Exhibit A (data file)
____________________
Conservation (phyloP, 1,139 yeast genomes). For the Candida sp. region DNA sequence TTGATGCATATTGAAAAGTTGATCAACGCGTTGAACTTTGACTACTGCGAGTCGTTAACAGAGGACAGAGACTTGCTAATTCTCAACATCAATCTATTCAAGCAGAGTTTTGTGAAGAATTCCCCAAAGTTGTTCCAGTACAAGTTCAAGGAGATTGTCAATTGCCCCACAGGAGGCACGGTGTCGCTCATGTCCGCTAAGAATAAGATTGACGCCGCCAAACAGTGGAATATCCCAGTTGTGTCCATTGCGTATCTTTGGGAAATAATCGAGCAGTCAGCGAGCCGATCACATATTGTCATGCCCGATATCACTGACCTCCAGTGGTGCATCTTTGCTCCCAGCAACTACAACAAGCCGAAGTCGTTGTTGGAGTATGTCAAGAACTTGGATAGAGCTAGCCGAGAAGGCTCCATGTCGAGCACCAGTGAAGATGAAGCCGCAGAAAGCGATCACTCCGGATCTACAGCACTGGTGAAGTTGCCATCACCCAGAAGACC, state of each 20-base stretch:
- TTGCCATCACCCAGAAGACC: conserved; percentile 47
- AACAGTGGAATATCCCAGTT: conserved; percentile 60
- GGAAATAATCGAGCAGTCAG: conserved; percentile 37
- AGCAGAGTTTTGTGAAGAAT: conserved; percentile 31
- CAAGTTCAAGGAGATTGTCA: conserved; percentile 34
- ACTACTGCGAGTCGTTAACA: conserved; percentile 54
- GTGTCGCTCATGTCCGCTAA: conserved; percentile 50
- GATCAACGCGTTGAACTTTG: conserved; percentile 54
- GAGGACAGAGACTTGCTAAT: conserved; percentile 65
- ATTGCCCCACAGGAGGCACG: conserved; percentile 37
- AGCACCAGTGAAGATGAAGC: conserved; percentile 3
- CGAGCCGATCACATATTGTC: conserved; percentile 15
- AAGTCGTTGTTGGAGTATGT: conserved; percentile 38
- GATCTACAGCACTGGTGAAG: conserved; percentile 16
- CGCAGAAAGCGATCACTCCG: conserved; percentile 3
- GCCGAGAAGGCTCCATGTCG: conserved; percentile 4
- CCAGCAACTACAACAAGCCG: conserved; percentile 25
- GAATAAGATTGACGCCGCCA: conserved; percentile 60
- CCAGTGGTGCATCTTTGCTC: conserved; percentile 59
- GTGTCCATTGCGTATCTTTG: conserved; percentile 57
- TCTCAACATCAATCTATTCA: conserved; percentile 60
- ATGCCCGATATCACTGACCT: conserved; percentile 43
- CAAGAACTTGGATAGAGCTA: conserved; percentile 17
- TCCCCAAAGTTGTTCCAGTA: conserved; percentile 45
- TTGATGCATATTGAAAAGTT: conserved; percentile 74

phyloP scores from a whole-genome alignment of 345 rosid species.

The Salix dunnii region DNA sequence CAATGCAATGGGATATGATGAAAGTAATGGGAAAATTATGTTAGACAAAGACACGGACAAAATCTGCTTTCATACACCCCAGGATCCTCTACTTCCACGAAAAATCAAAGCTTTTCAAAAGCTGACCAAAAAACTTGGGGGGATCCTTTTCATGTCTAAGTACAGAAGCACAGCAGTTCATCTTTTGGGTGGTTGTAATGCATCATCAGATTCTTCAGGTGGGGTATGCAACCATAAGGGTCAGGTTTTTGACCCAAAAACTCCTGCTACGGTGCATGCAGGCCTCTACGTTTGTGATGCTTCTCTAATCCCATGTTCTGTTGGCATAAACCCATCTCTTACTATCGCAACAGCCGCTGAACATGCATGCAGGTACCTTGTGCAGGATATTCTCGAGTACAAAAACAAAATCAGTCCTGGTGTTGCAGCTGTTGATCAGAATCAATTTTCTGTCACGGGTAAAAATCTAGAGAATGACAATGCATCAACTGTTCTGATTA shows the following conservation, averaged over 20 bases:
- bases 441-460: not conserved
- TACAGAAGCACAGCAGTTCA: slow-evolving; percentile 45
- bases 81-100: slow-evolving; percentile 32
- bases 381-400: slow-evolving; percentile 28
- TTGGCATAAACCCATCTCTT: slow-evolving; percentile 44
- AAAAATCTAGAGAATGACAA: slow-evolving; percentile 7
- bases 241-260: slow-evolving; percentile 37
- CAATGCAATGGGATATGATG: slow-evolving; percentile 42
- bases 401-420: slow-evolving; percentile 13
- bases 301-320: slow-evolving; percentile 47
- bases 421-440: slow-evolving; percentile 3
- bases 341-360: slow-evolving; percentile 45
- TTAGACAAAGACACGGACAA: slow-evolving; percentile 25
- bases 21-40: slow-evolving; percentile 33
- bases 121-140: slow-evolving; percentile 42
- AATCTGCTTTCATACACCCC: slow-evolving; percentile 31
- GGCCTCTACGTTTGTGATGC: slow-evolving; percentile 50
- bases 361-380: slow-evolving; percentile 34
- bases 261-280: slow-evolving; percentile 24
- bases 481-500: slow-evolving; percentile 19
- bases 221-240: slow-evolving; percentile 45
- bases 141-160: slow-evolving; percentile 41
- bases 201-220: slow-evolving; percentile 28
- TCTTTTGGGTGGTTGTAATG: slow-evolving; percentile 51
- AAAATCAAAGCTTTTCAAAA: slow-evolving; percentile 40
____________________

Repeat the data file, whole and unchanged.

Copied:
Conservation (phyloP, 1,139 yeast genomes). For the Candida sp. region DNA sequence TTGATGCATATTGAAAAGTTGATCAACGCGTTGAACTTTGACTACTGCGAGTCGTTAACAGAGGACAGAGACTTGCTAATTCTCAACATCAATCTATTCAAGCAGAGTTTTGTGAAGAATTCCCCAAAGTTGTTCCAGTACAAGTTCAAGGAGATTGTCAATTGCCCCACAGGAGGCACGGTGTCGCTCATGTCCGCTAAGAATAAGATTGACGCCGCCAAACAGTGGAATATCCCAGTTGTGTCCATTGCGTATCTTTGGGAAATAATCGAGCAGTCAGCGAGCCGATCACATATTGTCATGCCCGATATCACTGACCTCCAGTGGTGCATCTTTGCTCCCAGCAACTACAACAAGCCGAAGTCGTTGTTGGAGTATGTCAAGAACTTGGATAGAGCTAGCCGAGAAGGCTCCATGTCGAGCACCAGTGAAGATGAAGCCGCAGAAAGCGATCACTCCGGATCTACAGCACTGGTGAAGTTGCCATCACCCAGAAGACC, state of each 20-base stretch:
- TTGCCATCACCCAGAAGACC: conserved; percentile 47
- AACAGTGGAATATCCCAGTT: conserved; percentile 60
- GGAAATAATCGAGCAGTCAG: conserved; percentile 37
- AGCAGAGTTTTGTGAAGAAT: conserved; percentile 31
- CAAGTTCAAGGAGATTGTCA: conserved; percentile 34
- ACTACTGCGAGTCGTTAACA: conserved; percentile 54
- GTGTCGCTCATGTCCGCTAA: conserved; percentile 50
- GATCAACGCGTTGAACTTTG: conserved; percentile 54
- GAGGACAGAGACTTGCTAAT: conserved; percentile 65
- ATTGCCCCACAGGAGGCACG: conserved; percentile 37
- AGCACCAGTGAAGATGAAGC: conserved; percentile 3
- CGAGCCGATCACATATTGTC: conserved; percentile 15
- AAGTCGTTGTTGGAGTATGT: conserved; percentile 38
- GATCTACAGCACTGGTGAAG: conserved; percentile 16
- CGCAGAAAGCGATCACTCCG: conserved; percentile 3
- GCCGAGAAGGCTCCATGTCG: conserved; percentile 4
- CCAGCAACTACAACAAGCCG: conserved; percentile 25
- GAATAAGATTGACGCCGCCA: conserved; percentile 60
- CCAGTGGTGCATCTTTGCTC: conserved; percentile 59
- GTGTCCATTGCGTATCTTTG: conserved; percentile 57
- TCTCAACATCAATCTATTCA: conserved; percentile 60
- ATGCCCGATATCACTGACCT: conserved; percentile 43
- CAAGAACTTGGATAGAGCTA: conserved; percentile 17
- TCCCCAAAGTTGTTCCAGTA: conserved; percentile 45
- TTGATGCATATTGAAAAGTT: conserved; percentile 74

phyloP scores from a whole-genome alignment of 345 rosid species.

The Salix dunnii region DNA sequence CAATGCAATGGGATATGATGAAAGTAATGGGAAAATTATGTTAGACAAAGACACGGACAAAATCTGCTTTCATACACCCCAGGATCCTCTACTTCCACGAAAAATCAAAGCTTTTCAAAAGCTGACCAAAAAACTTGGGGGGATCCTTTTCATGTCTAAGTACAGAAGCACAGCAGTTCATCTTTTGGGTGGTTGTAATGCATCATCAGATTCTTCAGGTGGGGTATGCAACCATAAGGGTCAGGTTTTTGACCCAAAAACTCCTGCTACGGTGCATGCAGGCCTCTACGTTTGTGATGCTTCTCTAATCCCATGTTCTGTTGGCATAAACCCATCTCTTACTATCGCAACAGCCGCTGAACATGCATGCAGGTACCTTGTGCAGGATATTCTCGAGTACAAAAACAAAATCAGTCCTGGTGTTGCAGCTGTTGATCAGAATCAATTTTCTGTCACGGGTAAAAATCTAGAGAATGACAATGCATCAACTGTTCTGATTA shows the following conservation, averaged over 20 bases:
- bases 441-460: not conserved
- TACAGAAGCACAGCAGTTCA: slow-evolving; percentile 45
- bases 81-100: slow-evolving; percentile 32
- bases 381-400: slow-evolving; percentile 28
- TTGGCATAAACCCATCTCTT: slow-evolving; percentile 44
- AAAAATCTAGAGAATGACAA: slow-evolving; percentile 7
- bases 241-260: slow-evolving; percentile 37
- CAATGCAATGGGATATGATG: slow-evolving; percentile 42
- bases 401-420: slow-evolving; percentile 13
- bases 301-320: slow-evolving; percentile 47
- bases 421-440: slow-evolving; percentile 3
- bases 341-360: slow-evolving; percentile 45
- TTAGACAAAGACACGGACAA: slow-evolving; percentile 25
- bases 21-40: slow-evolving; percentile 33
- bases 121-140: slow-evolving; percentile 42
- AATCTGCTTTCATACACCCC: slow-evolving; percentile 31
- GGCCTCTACGTTTGTGATGC: slow-evolving; percentile 50
- bases 361-380: slow-evolving; percentile 34
- bases 261-280: slow-evolving; percentile 24
- bases 481-500: slow-evolving; percentile 19
- bases 221-240: slow-evolving; percentile 45
- bases 141-160: slow-evolving; percentile 41
- bases 201-220: slow-evolving; percentile 28
- TCTTTTGGGTGGTTGTAATG: slow-evolving; percentile 51
- AAAATCAAAGCTTTTCAAAA: slow-evolving; percentile 40